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New RFID Shield Installs Like Wallpaper


     Several large retailers have deployed a new RF shielding solution from Avery Dennison that can be applied to walls, doors and barriers like wallpaper, thereby isolating RFID tag reads to specific areas. With the product, known as ShieldSense RFID Blocking Material, companies can identify whether tagged goods are in a store's front area or back room, or in a specific fitting room, as well as combat shrinkage, by identifying where tags were last detected. The product is designed for UHF RFID transmissions, but can also isolate HF and NFC transmissions.

    Avery Dennison designed the RFID Blocking Material as an affordable solution to prevent stray RFID tag reads, one that can be easily installed without requiring staples or other attachments, says Chris Blackwell, Avery Dennison's product manager of electronics and printing and packaging. The technology is already in use at more than 1,000 stores throughout the United States and Europe, while Avery Dennison is currently in discussions with other retailers, as well as companies in other sectors, such as aerospace and automotive.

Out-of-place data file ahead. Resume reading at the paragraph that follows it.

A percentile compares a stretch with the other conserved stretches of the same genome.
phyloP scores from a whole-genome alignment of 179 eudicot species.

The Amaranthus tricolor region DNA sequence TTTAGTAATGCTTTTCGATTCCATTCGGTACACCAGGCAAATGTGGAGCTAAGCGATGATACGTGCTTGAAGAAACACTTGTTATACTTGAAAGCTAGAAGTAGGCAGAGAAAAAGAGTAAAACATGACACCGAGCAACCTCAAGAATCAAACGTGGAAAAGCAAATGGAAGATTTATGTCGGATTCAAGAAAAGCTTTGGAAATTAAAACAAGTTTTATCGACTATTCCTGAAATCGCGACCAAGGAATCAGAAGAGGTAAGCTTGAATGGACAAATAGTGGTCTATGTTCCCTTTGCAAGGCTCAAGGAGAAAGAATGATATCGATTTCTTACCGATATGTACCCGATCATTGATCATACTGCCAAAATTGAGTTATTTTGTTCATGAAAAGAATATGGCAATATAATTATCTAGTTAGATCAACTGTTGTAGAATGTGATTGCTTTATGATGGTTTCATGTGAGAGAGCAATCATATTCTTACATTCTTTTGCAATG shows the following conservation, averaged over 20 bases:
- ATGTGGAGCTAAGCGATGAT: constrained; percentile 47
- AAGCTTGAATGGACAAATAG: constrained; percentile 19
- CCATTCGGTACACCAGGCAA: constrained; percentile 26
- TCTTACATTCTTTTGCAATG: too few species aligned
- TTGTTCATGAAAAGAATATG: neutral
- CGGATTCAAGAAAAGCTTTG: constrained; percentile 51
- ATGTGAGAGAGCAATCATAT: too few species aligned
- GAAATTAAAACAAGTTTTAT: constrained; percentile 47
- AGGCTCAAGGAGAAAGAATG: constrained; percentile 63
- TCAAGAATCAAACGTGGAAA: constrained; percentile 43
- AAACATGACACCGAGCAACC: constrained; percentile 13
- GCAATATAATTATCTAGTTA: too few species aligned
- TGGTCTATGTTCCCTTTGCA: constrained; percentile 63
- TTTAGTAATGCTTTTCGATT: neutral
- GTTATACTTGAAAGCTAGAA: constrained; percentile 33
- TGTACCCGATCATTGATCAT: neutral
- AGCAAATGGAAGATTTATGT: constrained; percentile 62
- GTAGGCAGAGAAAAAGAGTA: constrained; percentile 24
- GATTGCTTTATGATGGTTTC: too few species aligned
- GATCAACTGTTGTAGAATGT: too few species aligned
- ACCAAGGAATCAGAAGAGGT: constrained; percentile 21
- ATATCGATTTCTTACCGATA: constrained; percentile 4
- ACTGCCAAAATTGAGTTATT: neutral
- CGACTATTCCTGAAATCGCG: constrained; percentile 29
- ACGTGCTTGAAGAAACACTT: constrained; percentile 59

The first deployments in retail are aimed at reducing shrinkage and improving inventory accuracy. "A lot of retailers are trying to gain greater control over inventory," Blackwell explains, beyond a basic count of units on the store premises. In fact, he says, retailers using RFID often want a better sense not only of where inventory is located, but also where it isn't. 

    Stores utilizing RFID technology for inventory management employ either overhead readers that capture all tags within a specified area or zone, or handheld readers operated by sales personnel to conduct periodic inventory counts. In either case, Blackwell says, the isolation of reads to a particular area can be challenging. For instance, goods may be stacked against both sides of a wall separating the stock room from the store front. Thus, if a sales associate were attempting to read tags on the sales floor only, he or she might inadvertently capture reads from the products on the other side of the wall, in the stock room. 

    Such errors can mean that replenishment would not occur when it should, and that merchandise would not be available for customers even if the RFID data seemed to indicate it was. Stray reads are a problem not just in retail, though—manufacturers, logistics providers and companies in other sectors have been challenged with preventing the reading of tags that should not be interrogated but are located within range of a reader.